Case Study: Mrs A

At Flexible Healing, we do things a little differently to most. That’s why (with the consent of the individual) I’m going to start sharing case studies to explain our approach, treating our patients as individual people with individual problems. Here’s the first, which showcases how my training in NLP is instrumental in my practice.

Mrs A has a frozen shoulder. It began after a vaccination for shingles just before the Christmas break. At first she was just a little stiff and the arm was tender at the point of the injection.

I was on break over Christmas, so Mrs A went to see two traditional physio therapists; one gave her a little hands-on treatment, the other recommended a guided steroid injection.

She had felt better with the massage but was very upset about the lingering pain and lack of mobility, and didn’t like the sound of another injection.

When I met her, I looked into her eyes and could see fear, tension and pain.

We checked out her range and movement which was limited on all plains. I then asked what was bothering her truly. Mrs A looked back and paused. She stated “its him.” (Husband who had just been retired 12 months)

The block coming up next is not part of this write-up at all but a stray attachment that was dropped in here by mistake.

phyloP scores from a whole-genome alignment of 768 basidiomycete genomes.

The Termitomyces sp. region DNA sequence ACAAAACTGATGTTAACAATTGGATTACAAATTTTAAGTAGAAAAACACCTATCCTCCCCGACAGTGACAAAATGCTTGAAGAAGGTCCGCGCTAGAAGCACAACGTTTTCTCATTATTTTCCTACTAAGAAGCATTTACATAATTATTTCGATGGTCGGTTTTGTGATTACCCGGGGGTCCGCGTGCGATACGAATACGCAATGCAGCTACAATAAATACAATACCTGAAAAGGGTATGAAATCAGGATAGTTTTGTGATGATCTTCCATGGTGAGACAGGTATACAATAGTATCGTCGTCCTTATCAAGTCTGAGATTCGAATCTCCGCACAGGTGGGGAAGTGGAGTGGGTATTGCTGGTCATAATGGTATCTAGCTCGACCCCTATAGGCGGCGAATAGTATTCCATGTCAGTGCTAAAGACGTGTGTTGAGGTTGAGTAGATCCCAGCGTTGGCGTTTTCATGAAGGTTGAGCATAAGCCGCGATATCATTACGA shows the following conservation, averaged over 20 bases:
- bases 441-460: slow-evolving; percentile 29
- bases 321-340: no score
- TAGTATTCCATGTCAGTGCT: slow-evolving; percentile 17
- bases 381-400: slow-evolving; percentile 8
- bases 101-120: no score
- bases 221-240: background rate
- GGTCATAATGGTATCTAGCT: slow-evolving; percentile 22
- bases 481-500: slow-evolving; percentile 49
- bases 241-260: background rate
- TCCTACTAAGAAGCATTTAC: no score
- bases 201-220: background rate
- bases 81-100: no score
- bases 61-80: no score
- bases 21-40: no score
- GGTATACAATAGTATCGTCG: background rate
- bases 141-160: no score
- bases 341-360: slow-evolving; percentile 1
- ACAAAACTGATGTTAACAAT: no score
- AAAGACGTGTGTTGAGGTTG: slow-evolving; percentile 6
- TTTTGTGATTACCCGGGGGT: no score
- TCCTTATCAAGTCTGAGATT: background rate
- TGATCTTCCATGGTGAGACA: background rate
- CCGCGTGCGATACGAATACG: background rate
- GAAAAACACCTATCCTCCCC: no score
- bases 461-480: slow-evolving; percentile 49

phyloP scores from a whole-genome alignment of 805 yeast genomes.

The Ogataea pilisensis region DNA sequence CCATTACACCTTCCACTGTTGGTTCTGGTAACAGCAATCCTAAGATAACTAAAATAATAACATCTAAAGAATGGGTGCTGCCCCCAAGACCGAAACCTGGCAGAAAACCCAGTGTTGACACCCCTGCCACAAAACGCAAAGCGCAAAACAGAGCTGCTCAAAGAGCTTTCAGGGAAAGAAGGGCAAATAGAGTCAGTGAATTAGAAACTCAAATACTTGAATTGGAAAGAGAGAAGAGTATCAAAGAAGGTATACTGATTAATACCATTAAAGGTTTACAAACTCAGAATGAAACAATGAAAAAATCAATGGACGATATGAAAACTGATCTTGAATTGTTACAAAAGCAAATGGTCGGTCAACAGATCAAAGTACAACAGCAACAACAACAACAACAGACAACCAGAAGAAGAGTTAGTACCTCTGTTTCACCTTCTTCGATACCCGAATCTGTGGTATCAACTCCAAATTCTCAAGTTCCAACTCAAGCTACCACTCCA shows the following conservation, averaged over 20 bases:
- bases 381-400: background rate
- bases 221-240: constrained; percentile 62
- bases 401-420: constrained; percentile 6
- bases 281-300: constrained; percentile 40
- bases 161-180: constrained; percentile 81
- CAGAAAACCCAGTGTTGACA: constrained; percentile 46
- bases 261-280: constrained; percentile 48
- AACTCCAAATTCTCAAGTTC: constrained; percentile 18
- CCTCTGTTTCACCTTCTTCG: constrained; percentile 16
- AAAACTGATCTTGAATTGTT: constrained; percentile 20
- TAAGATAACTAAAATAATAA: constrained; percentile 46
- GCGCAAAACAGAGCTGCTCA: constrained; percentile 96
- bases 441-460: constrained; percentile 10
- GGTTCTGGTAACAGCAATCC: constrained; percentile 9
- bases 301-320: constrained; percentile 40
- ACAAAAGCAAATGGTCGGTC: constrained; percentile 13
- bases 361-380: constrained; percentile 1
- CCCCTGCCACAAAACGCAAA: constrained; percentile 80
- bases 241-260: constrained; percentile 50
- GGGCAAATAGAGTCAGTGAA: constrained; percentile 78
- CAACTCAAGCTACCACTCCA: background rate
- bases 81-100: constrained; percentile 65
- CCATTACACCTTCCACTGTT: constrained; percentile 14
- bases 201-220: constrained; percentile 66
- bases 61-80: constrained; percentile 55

His constant questioning of what she was doing and where she was going, plus criticism of small things such as how well she was filling her shopping bag, was driving her to distraction.

So what was the bigger root of pain – the injection or the added stress from Mr A?

Part of the treatment plan was then to do a little NLP coaching around how to change behavior at home. I asked if there was any capacity for change in him – but a swift no was the response. The next question then was, could she change how she was responding to him.

We moved on to discuss choice. As individuals, choices have to be made as to how we react to situations. Options we discussed included:

  • Walking away
  • Thinking of other things such as a colour which makes you feel calmer and makes you smile
  • Playing with the dog. Interaction with animals has been scientifically proven to reduce stress in humans
  • Thinking of a song which cheers you up in your head

There was a great deal of fun and laughter in talking about this, which was equally as important.

At her return visit the following week, her pain had improved by 40% and her range of movement had increased by 20% as she enacted these coping strategies to help her daily life.

Mrs A went on to say thank you for the extra chat  – it enabled her to stay calm and optimistic while she was healing.

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